Post Number:#7  Postby Azuleja » Thu Aug 10, 2017 1:24 pm

Awesome, thanks for the ID on those! It was a mighty wet winter and my eyes about popped out of my head when I saw them here. Aside from a runaway Opuntia or two cactus generally aren't seen up here.
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Re: Zone 9a Euphorbia?

Post Number:#8  Postby Gee.S » Thu Aug 10, 2017 2:37 pm

Great topic! I think E. royleana in and of itself, may go some distance toward sating your Euphorbia lust. Branching, fast growing, gorgeous!

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Re: Zone 9a Euphorbia?

Post Number:#9  Postby Geoff » Thu Aug 10, 2017 9:15 pm

some more that I am growing outdoors in Acton (zone 8b/9a) are Euphorbias anoplia, antisyphylitica, coerulescens, echinus, enopla, ferox, flanaganii (and a variety of hybrid medusoid plants), horrida (many varieties), inconstantina, lambii (under a palm so some protection), mammillaris, polygona (many varieties), rigida, submammillaris, tubiglans, jansvellensis and virosa.
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Re: Zone 9a Euphorbia?

Post Number:#10  Postby Paul S » Fri Aug 11, 2017 3:32 am

Here in England the hardiest succulent Euphorbia by a country mile is E. clavaroides var truncata. It will withstand -15C in the open garden. it is also probably the least impressive - until it starts to form a creeping mat, molding itself to its surroundings.

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Re: Zone 9a Euphorbia?

Post Number:#11  Postby Gee.S » Fri Aug 11, 2017 3:59 am

I like it! That's a great ground cover.
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Re: Zone 9a Euphorbia?

Post Number:#12  Postby necturus » Fri Aug 11, 2017 4:15 pm

Great ideas, guys! Keep 'em coming. No wonder E. clavaroides var truncata is so hardy, it hails from Lesotho! I'm always keen to learn about interesting plants from there, they are bound to be pretty tough.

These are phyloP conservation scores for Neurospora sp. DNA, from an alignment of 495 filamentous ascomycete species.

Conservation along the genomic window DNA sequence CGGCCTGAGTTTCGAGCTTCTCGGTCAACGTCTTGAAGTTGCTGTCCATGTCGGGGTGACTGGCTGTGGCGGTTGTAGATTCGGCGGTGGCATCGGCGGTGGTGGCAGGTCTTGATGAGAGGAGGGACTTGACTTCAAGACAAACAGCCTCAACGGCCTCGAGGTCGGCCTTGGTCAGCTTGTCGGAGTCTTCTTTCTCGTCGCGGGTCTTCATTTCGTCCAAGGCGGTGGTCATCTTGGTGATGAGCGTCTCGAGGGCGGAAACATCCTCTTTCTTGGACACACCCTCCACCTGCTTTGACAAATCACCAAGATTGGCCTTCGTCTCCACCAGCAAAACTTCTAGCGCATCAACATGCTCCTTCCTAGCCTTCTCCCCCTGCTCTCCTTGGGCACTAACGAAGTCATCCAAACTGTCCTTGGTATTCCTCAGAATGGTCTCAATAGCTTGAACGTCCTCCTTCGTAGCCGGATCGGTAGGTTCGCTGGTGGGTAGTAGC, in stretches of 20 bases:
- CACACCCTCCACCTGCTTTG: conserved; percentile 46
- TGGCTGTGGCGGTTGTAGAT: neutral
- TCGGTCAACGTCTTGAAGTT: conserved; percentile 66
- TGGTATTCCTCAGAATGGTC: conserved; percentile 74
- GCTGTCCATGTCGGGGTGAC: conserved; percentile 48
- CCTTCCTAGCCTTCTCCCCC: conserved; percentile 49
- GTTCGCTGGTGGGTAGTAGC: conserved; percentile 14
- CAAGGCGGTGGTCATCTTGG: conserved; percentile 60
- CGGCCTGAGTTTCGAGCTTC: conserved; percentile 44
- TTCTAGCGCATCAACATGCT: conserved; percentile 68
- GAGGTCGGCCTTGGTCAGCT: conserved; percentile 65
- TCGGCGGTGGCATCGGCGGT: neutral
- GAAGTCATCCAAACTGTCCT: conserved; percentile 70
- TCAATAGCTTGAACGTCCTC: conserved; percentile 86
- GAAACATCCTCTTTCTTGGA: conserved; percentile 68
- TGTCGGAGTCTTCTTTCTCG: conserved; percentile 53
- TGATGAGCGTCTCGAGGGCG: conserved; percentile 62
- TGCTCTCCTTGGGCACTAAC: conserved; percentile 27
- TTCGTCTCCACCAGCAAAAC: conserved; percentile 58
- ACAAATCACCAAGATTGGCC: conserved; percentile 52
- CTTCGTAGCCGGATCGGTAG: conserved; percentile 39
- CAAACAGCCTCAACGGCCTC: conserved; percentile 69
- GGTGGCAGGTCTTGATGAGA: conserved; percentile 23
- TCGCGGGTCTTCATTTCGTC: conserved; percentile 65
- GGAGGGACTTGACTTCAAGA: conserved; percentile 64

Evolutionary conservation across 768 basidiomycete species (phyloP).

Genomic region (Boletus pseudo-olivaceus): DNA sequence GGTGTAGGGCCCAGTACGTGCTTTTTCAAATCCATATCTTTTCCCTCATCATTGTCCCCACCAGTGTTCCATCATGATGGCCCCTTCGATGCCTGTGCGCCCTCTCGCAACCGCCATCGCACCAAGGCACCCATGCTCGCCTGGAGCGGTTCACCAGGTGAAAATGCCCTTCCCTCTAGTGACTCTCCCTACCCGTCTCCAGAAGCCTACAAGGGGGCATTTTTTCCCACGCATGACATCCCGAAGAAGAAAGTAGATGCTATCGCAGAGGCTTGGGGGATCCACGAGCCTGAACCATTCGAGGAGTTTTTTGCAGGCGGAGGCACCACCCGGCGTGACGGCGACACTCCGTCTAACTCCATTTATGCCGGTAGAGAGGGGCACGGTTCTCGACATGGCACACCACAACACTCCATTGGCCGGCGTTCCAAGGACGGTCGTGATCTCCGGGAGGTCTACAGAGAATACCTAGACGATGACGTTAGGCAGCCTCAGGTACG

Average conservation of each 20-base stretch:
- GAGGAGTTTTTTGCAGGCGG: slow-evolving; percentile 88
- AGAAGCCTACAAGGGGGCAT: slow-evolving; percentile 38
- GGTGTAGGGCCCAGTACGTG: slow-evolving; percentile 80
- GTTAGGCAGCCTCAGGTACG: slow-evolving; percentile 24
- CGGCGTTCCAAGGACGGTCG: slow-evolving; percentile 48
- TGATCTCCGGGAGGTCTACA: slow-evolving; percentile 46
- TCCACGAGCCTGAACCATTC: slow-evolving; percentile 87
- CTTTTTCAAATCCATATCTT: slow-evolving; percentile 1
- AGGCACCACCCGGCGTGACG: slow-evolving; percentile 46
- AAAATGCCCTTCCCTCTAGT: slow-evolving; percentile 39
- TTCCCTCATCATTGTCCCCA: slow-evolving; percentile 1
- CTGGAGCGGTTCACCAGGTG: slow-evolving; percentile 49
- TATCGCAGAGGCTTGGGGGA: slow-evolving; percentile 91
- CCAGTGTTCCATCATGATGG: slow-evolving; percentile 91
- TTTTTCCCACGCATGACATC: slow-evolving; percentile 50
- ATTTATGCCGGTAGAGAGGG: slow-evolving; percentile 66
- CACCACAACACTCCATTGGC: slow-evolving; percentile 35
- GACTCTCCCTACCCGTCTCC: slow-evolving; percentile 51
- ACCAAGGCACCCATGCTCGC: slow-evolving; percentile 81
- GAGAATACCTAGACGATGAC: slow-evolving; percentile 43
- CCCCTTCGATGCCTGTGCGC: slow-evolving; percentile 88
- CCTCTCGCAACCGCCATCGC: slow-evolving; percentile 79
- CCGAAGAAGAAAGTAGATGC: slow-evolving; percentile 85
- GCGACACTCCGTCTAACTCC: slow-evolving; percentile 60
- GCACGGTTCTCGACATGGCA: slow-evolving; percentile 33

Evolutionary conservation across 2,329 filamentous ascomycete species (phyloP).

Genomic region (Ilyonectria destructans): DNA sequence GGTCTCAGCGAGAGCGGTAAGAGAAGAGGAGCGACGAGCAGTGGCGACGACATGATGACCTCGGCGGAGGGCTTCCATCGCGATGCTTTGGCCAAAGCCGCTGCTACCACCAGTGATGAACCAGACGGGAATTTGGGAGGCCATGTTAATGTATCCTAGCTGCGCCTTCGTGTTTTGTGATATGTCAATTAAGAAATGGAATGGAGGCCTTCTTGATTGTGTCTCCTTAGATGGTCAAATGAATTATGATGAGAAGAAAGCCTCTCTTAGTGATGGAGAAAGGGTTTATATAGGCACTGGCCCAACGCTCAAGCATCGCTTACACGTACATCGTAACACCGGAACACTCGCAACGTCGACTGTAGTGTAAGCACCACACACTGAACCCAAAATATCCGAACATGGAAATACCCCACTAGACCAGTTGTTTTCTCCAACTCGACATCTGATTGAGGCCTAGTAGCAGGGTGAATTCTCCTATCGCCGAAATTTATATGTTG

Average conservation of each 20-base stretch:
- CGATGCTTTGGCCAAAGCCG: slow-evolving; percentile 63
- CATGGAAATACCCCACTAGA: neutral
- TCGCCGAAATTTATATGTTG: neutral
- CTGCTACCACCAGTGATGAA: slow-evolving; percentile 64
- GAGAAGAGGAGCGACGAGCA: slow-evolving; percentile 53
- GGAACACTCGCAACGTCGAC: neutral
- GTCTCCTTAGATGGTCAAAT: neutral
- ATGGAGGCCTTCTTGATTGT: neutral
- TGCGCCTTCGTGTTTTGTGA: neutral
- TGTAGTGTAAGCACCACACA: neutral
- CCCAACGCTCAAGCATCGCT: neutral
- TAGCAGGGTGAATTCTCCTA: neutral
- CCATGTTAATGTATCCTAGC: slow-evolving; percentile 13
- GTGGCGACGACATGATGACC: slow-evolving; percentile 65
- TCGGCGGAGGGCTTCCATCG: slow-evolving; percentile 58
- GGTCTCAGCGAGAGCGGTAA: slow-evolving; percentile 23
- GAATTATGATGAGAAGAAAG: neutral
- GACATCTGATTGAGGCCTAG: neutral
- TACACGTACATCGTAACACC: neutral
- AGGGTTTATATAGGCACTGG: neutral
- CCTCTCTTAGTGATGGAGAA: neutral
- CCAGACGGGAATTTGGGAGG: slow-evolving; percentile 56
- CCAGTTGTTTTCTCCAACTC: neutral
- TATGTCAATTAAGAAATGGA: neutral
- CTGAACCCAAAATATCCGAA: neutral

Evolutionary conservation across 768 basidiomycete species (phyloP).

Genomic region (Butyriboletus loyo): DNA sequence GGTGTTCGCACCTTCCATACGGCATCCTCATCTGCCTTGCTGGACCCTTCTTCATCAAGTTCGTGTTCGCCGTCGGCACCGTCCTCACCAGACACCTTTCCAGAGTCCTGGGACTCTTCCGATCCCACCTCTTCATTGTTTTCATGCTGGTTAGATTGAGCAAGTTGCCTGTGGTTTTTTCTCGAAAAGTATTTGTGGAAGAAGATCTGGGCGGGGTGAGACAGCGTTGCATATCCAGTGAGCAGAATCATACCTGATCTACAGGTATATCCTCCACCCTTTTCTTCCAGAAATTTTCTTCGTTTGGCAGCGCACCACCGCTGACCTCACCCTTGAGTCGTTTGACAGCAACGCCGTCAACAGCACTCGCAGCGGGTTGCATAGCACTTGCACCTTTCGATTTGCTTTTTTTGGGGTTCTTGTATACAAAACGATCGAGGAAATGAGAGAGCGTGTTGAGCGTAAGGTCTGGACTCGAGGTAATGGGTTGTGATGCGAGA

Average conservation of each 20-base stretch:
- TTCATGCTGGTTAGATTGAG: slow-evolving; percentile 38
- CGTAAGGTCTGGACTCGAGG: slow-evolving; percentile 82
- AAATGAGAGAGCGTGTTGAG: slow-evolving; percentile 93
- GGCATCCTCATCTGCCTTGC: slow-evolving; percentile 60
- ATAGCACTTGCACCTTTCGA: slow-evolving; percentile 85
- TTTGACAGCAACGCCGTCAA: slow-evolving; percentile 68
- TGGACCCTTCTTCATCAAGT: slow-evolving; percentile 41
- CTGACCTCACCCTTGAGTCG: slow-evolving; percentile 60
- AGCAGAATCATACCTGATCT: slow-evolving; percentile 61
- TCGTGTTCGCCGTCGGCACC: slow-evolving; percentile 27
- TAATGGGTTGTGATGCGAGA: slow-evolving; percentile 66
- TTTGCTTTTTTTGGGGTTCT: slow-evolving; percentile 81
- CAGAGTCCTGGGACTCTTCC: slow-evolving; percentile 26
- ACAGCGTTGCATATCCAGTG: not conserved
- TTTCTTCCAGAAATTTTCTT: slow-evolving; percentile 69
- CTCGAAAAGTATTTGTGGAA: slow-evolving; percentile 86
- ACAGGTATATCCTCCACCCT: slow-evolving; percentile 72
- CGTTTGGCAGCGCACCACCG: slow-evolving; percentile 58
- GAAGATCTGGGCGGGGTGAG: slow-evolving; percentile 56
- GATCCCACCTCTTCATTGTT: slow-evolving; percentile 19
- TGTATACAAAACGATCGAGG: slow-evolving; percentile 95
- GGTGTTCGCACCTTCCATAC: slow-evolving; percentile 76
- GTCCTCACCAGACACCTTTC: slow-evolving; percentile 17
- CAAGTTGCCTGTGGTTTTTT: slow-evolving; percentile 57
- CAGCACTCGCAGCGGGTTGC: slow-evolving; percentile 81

How cold hardy is E. cooperi? I see it listed as 24-25 degrees on here. That would make it a maybe with protection here. It's a nice looking tree-type.
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Re: Zone 9a Euphorbia?

Post Number:#13  Postby Azuleja » Fri Aug 11, 2017 4:40 pm

From what I read, Euphorbia pseudocactus (zig zag) is hardy to 10F. I didn't realize this today when I saw a giant one in a split open pot in the clearance section of OSH. The price wasn't marked and no one was outside so I left, but I'm going to see if it's still there tomorrow.
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Re: Zone 9a Euphorbia?

Post Number:#14  Postby Stan » Fri Aug 11, 2017 7:58 pm

Azuleja wrote:From what I read, Euphorbia pseudocactus (zig zag) is hardy to 10F. I didn realize this today when I saw a giant one in a split open pot in the clearance section of OSH. The price wasn't marked and no one was outside so I left, but I'm going to see if it's still there tomorrow.


They are hardy..but Zig Zag, like the coearulescens are VERY prone to rot. Plant them high and you should have no problems. Worked for me after the first one died in a early 2000's wet winter.